Saint Anselm Students Could Lose Right to Vote from School

Ashley Motta ’17 (left), Sarah King ’18 (center), and Garrett Meyer ’18 (right) after voting in Goffstown in the 2016 New Hampshire presidential primary.

The New Hampshire House of Representatives recently voted to pass HB 1264, a bill that would change the eligibility standards for voting in New Hampshire. The bill is expected to pass the Senate, and at that point, it will be up to the governor to determine whether or not the legislation becomes law. Sununu’s record on voting rights for college students is mixed, and there is concern among Democrats and college students that he will sign the legislation. Sununu has remained opposed to HB 372, a similar bill that would have restricted college students’ access to voting.

The bill that most recently passed by the House of Representatives makes a four-word change to the voting requirements in New Hampshire. The four words are “for the indefinite future.” Without these words, Democratic legislators say that college students could have their right to vote where they go to school threatened. College students who choose to still vote in New Hampshire would then have about two months to become New Hampshire residents or face criminal charges.

Voting where one goes to school is a constitutional right. In Symm v. United States (1979), the United States Supreme Court affirmed a student’s right to register and vote in the town they go to school. However, state-by-state efforts to disenfranchise students have persisted.

Democratic legislators, including state senator Donna Soucy, an alum of Saint Anselm College, argue that the legislation is a direct affront to college students. However, their opposition is deeper than that. Senators Soucy and Jeff Woodburn argue that the legislation would make New Hampshire less appealing to younger residents, hurting the state’s economy.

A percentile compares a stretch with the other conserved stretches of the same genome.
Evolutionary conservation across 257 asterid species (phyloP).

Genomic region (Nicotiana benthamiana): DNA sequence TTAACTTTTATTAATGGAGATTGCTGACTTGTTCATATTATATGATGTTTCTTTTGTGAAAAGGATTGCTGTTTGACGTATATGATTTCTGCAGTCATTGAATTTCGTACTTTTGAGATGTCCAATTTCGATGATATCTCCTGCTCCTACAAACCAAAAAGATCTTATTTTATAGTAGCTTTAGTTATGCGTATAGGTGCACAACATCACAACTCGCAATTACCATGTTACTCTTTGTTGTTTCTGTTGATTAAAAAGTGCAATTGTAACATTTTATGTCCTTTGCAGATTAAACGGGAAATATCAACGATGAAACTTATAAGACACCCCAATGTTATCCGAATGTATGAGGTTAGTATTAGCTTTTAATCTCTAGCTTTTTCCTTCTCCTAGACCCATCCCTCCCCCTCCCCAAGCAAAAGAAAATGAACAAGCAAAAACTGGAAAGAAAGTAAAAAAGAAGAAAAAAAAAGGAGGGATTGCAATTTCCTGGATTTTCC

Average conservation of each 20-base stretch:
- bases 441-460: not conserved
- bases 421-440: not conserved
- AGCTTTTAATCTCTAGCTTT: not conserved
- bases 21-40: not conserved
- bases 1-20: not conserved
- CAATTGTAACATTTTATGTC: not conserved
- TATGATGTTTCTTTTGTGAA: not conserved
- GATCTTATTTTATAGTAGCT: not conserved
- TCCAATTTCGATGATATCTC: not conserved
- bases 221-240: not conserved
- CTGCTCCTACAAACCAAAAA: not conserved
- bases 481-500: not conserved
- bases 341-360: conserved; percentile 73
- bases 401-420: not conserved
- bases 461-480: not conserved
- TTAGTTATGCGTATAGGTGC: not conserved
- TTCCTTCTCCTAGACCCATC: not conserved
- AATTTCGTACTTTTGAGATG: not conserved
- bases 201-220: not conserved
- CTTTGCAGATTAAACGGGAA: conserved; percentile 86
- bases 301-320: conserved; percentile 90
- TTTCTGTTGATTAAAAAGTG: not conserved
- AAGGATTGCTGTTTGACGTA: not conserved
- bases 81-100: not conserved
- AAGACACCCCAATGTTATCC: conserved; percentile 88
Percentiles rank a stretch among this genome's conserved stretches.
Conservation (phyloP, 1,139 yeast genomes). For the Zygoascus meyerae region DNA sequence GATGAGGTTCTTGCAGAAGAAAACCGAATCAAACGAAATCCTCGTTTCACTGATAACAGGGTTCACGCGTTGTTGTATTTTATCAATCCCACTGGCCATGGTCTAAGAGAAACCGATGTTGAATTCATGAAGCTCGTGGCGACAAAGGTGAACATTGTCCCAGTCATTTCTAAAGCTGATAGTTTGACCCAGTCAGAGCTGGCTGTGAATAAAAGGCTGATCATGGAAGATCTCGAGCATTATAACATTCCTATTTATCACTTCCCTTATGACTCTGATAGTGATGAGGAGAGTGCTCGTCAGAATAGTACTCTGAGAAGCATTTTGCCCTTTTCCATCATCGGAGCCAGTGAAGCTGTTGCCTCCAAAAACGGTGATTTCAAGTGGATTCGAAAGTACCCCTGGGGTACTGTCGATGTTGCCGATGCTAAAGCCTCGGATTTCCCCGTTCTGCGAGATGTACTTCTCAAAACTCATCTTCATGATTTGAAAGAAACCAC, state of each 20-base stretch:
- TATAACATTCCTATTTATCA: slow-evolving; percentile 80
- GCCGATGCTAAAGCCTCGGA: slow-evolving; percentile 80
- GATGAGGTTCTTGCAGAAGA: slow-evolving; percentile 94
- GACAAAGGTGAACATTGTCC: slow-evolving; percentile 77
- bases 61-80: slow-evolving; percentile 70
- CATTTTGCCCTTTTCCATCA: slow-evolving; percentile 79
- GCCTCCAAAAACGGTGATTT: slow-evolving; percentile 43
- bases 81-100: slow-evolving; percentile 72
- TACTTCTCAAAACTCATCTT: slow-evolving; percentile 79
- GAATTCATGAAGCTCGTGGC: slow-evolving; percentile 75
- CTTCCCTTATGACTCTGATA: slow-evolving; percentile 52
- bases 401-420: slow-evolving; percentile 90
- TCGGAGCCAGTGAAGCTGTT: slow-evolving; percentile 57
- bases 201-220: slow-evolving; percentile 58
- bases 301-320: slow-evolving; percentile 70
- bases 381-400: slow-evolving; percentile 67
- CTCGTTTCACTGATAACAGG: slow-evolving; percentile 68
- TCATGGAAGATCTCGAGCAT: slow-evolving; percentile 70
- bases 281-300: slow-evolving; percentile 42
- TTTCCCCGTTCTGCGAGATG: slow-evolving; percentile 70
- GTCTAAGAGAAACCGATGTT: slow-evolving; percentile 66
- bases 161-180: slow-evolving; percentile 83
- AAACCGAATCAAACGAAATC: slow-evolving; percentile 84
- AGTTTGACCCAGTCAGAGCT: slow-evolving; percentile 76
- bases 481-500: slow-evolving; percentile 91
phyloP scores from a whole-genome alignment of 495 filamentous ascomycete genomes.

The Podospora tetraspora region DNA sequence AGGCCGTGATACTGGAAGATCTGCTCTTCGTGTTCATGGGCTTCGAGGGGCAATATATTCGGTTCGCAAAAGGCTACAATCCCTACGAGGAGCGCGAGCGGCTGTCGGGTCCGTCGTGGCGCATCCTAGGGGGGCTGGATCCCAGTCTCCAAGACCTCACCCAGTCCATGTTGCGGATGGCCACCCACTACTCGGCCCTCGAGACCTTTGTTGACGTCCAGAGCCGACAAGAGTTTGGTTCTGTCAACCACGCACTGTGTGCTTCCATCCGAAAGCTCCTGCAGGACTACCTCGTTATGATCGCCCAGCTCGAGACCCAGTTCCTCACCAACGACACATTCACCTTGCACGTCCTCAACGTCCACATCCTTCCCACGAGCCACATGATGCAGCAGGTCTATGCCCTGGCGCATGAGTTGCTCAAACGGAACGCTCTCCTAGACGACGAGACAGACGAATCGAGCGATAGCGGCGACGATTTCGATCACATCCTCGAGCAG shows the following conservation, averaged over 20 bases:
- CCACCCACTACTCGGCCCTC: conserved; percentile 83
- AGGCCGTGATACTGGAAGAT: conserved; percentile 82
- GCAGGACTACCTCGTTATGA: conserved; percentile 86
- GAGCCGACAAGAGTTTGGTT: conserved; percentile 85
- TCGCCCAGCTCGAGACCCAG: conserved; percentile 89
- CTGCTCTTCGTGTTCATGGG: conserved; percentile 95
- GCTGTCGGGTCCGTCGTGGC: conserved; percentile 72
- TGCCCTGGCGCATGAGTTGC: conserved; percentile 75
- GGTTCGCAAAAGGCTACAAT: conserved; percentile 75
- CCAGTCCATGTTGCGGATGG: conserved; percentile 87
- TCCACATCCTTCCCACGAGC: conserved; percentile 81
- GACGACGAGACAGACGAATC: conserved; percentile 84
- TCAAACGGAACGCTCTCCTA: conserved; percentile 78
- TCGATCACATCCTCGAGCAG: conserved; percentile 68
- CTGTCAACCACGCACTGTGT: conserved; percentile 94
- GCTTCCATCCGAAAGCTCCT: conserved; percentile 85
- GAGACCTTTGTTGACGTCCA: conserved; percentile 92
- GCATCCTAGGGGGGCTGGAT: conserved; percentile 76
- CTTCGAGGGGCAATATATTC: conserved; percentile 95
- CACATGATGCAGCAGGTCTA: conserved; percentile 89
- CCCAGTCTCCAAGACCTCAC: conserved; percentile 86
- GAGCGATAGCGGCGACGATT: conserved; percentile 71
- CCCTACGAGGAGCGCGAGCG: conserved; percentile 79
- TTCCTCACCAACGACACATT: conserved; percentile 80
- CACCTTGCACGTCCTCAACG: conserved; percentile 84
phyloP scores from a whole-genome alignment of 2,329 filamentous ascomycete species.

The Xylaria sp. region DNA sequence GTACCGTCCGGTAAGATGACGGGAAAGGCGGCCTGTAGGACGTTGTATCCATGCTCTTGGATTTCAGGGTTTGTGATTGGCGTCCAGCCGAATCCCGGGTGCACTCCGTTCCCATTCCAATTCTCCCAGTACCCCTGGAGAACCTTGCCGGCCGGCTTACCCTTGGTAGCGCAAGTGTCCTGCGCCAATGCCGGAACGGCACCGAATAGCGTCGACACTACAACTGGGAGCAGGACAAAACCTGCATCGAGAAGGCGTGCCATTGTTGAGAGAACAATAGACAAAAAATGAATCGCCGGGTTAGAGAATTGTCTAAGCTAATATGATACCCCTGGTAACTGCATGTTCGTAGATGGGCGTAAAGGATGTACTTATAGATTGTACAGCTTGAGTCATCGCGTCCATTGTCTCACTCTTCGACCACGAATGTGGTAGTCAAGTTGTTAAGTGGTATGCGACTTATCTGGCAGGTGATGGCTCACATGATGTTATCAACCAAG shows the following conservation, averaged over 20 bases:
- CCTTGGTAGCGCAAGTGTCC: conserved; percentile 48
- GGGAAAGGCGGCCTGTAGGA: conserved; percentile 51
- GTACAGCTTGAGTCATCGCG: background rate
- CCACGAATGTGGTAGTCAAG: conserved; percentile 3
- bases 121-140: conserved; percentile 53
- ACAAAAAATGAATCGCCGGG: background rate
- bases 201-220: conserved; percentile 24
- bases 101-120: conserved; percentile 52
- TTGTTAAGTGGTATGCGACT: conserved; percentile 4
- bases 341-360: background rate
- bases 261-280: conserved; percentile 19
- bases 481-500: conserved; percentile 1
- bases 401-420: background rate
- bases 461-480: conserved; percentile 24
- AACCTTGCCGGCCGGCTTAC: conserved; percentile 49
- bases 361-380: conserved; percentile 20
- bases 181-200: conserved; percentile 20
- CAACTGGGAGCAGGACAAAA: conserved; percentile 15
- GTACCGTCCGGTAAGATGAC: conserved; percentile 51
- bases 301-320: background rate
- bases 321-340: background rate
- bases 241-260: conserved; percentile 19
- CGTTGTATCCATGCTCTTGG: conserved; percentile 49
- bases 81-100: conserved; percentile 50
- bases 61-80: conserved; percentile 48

New Hampshire College Democrats President Olivia Teixeira ’20 spoke passionately against HB 1264. In opposing the legislation, she tied the issue of voting rights with core tenets of Saint Anselm’s Benedictine values. “Especially here at Saint Anselm,” she said, “we are dedicated to serving our surrounding community and leaving it better than when we came, and having a part in electing local legislators for the area is no different.”

Saint Anselm students are eligible to vote in Goffstown municipal elections in addition to the state and federal races that get more attention. In the past municipal race in Goffstown, one Saint Anselm alum, Joe Alexander ’18, won an election to the Goffstown Budget Committee.

Teixeira, who also serves as the president of the Saint Anselm College chapter of the College Democrats, said she was impressed with how much students on campus have been involved with the issue. “Over the past few months, I have seen the true power of student voices speaking out against these bills in the State House and fighting for their right to vote in a place that in every other sense has been accepted as our home,” Teixeira said.

Saint Anselm students have been active voters in the area for years. In the 2016 election, various campus clubs organized rides to the polls for students – a service that both Democrats and Republicans took advantage of. However, Tim Madsen ’19, the president of the Saint Anselm College Republicans, declined to comment on the legislation.

Vice President of the Saint Anselm College Democrats Haley Bragdon-Clements ’21 stressed that the issue of voting rights is not, in her mind, a partisan issue. “When the right for students to vote comes under attack it is our job to come together in opposition of such bills. This should not be a partisan issue as all of us are at risk of losing our voice,” she explained. Bragdon-Clements went on, “I would love for the College Democrats to work with the College Republicans. This is a time where we can come together and fight for something that is absolutely essential to our democracy, our right to vote.”

Whether or not the campus Republicans join the campus Democrats in opposing HB 1264 and similar measures, it will ultimately be Governor Sununu’s decision if the bill passes the Senate as expected. Sununu has maintained a general opposition to disenfranchising students but has avoided commenting specifically on whether or not he will veto HB 1264 if it gets to his desk. Without a definitive statement from the governor, the fate of students’ access to voting in New Hampshire remains uncertain.

Cover image taken from Granite State Progress; in-text photo courtesy of Sarah King ’18.

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